Electric Snow Blowers
Electric snow blowers are perhaps less common. They are generally cheaper, lighter and easier to move around, making them ideal for smaller homeowners. Without the need to continuously clean out an electric snow blower or regularly change the oil, maintenance time is greatly decreased.
However, when it comes to repairs, an electric snowblower can be pricer and it is often cheaper to replace the entire snowblower than get it repaired. The lifespan of an electric snowblower could therefore be considered less than that of a gas powered snowblower.
Although electric snow blowers are usually cheaper, there are ways of getting your gas powered snow blower at a reasonable price. As it is such a seasonal piece of equipment, the price of snow blowers varies greatly throughout the year. Being strategic about when you buy your snowblower can save you a considerable amount.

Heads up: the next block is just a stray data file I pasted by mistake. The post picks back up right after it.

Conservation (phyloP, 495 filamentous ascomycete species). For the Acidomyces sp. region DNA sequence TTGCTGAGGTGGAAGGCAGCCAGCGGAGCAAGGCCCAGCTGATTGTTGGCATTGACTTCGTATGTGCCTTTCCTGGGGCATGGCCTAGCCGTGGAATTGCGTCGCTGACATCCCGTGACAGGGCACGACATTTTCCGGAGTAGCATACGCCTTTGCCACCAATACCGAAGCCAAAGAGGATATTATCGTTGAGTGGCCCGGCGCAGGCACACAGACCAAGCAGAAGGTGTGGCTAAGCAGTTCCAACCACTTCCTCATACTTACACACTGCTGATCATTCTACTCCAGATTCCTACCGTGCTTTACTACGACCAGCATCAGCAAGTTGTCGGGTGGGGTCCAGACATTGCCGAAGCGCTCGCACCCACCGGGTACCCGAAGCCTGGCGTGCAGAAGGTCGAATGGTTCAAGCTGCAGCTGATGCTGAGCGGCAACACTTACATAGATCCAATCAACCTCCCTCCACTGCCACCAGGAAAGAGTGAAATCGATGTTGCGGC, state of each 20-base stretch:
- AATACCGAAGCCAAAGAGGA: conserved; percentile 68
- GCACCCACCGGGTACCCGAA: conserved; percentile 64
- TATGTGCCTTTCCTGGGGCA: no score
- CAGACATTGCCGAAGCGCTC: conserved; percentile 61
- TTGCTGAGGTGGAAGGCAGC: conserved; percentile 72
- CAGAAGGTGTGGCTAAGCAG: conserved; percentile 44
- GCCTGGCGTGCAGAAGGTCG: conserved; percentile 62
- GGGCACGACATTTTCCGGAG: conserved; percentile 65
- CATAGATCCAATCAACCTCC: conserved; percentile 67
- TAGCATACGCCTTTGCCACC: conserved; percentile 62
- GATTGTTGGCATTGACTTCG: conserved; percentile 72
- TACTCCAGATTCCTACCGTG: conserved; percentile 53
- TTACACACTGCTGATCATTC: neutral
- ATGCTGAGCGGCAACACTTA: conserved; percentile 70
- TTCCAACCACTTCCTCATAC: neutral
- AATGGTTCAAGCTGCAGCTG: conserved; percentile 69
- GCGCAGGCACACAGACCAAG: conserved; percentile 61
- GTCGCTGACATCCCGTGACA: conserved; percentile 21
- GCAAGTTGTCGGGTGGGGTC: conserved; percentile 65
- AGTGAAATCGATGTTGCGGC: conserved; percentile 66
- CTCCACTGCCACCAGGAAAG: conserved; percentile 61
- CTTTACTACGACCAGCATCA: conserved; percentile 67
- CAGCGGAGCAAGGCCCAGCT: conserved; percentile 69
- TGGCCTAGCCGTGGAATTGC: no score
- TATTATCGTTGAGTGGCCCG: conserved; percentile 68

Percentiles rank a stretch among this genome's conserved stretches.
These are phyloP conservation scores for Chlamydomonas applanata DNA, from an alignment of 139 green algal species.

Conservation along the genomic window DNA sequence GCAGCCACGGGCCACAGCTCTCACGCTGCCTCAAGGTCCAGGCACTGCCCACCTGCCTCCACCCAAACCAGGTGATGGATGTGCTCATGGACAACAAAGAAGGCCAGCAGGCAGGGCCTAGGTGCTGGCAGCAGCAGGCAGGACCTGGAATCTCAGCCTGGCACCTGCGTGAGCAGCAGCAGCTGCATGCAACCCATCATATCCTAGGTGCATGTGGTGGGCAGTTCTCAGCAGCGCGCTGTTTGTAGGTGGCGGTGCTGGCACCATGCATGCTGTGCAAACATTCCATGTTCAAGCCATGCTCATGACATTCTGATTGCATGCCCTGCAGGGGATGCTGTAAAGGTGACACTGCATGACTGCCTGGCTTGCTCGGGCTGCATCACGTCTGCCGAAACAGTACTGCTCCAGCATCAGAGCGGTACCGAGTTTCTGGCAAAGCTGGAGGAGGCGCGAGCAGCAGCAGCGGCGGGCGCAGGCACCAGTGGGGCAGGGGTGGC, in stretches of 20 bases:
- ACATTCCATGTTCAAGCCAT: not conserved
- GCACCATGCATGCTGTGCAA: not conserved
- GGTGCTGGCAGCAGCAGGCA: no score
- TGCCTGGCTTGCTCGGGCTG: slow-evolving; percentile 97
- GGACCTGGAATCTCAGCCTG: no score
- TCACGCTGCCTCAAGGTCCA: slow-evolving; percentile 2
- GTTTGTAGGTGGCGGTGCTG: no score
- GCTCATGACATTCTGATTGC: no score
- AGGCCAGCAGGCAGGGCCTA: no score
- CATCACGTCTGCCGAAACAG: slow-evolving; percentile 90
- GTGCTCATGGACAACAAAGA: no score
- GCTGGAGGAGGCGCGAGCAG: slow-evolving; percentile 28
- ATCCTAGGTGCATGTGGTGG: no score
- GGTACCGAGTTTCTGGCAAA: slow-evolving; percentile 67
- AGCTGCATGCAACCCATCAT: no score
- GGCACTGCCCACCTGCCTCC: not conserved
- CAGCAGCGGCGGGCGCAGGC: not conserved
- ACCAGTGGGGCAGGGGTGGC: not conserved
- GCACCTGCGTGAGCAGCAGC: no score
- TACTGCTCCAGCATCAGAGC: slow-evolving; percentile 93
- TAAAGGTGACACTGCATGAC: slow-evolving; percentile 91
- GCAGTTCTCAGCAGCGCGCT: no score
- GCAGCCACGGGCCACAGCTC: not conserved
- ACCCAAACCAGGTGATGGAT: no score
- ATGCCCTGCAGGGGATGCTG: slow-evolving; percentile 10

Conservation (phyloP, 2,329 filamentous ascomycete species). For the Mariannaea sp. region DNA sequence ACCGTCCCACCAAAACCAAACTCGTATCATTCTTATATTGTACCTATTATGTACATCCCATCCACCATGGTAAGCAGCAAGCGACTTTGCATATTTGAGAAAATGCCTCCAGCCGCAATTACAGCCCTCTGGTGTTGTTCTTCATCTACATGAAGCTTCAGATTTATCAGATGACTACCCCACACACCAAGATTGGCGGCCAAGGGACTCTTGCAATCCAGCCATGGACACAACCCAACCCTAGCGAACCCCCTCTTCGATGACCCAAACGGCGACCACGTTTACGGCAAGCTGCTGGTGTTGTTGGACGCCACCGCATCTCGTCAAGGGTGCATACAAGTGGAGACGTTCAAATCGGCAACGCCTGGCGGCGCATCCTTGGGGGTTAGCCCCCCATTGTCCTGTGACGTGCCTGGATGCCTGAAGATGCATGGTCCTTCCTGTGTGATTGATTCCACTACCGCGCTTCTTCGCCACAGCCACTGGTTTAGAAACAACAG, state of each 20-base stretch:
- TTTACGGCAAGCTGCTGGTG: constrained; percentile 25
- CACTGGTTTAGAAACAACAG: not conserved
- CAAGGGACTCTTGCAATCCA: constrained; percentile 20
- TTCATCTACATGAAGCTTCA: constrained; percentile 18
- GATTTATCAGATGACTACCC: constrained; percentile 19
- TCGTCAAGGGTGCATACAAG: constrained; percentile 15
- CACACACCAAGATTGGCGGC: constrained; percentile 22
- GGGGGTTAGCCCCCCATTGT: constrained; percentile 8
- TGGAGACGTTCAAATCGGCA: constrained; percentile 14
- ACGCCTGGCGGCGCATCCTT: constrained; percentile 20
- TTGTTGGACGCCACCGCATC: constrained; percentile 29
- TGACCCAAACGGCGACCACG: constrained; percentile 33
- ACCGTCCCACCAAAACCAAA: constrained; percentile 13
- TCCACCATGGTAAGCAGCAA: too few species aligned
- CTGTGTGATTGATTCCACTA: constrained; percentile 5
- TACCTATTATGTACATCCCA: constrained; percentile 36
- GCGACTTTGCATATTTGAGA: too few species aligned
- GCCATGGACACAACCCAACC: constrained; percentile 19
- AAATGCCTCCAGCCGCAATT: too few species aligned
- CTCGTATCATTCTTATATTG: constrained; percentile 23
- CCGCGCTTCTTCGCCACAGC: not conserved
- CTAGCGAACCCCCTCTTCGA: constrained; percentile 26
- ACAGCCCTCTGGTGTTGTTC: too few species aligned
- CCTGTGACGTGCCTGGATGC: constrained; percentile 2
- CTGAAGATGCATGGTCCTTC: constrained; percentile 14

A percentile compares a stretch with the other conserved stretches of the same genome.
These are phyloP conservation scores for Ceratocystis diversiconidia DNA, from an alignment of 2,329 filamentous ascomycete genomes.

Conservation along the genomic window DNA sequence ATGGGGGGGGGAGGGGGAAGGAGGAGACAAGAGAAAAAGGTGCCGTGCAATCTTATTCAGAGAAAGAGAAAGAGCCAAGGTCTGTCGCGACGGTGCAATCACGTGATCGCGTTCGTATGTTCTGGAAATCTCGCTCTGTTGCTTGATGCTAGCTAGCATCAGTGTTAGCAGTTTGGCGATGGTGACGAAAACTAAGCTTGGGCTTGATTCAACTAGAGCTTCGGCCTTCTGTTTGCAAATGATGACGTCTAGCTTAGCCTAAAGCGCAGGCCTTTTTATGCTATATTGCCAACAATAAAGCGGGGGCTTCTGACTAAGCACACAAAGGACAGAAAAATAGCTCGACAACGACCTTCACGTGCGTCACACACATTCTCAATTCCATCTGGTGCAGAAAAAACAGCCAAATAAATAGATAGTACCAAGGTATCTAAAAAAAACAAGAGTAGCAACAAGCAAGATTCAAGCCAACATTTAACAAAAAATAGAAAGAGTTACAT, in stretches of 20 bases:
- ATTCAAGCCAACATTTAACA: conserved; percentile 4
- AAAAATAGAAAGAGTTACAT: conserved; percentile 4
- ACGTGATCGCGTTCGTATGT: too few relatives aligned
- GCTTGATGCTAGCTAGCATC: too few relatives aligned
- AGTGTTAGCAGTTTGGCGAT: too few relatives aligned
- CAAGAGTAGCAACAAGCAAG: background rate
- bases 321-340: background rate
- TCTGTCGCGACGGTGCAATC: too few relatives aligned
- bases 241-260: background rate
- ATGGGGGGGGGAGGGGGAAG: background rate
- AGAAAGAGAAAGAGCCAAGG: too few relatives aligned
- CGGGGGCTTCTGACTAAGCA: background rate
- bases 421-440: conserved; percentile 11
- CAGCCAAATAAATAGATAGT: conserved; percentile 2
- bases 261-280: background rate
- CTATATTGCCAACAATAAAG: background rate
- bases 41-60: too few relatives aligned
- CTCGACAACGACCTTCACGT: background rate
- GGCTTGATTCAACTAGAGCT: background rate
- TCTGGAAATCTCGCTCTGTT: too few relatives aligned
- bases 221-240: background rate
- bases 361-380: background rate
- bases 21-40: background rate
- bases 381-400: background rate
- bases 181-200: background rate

The functioning of your snowblower will also be determined by whether it is a single-stage snow blower, two stage snow blower or three stage snow blower. This refers to how many steps there are between the snow entering and exiting your snowblower.
Single Stage Snow Blowers
With single stage snow blowers, a set of rotating blades that resemble a drill bit, known as the auger, picks up the snow and expels it through the discharge chute. The snow is not so much blown as it is thrown to the side.
Two Stage Snow Blowers
A two stage snow blower will have an auger that collects the snow, breaks it up and then discharges it. This can work quicker than the single-stage snowblower. The ability to break particles up makes the two-stage snowblower more versatile as it can work on a variety of terrains without the risk of shooting out stones or gravel.
Three Stage Snow Blowers
A three stage snowblower works in the same way as the two stage snowblower with the addition of an induction accelerator. This is purely to make the process faster and more efficient. Three-stage snow blowers can be up to 50 percent faster than single and two-stage snow blowers.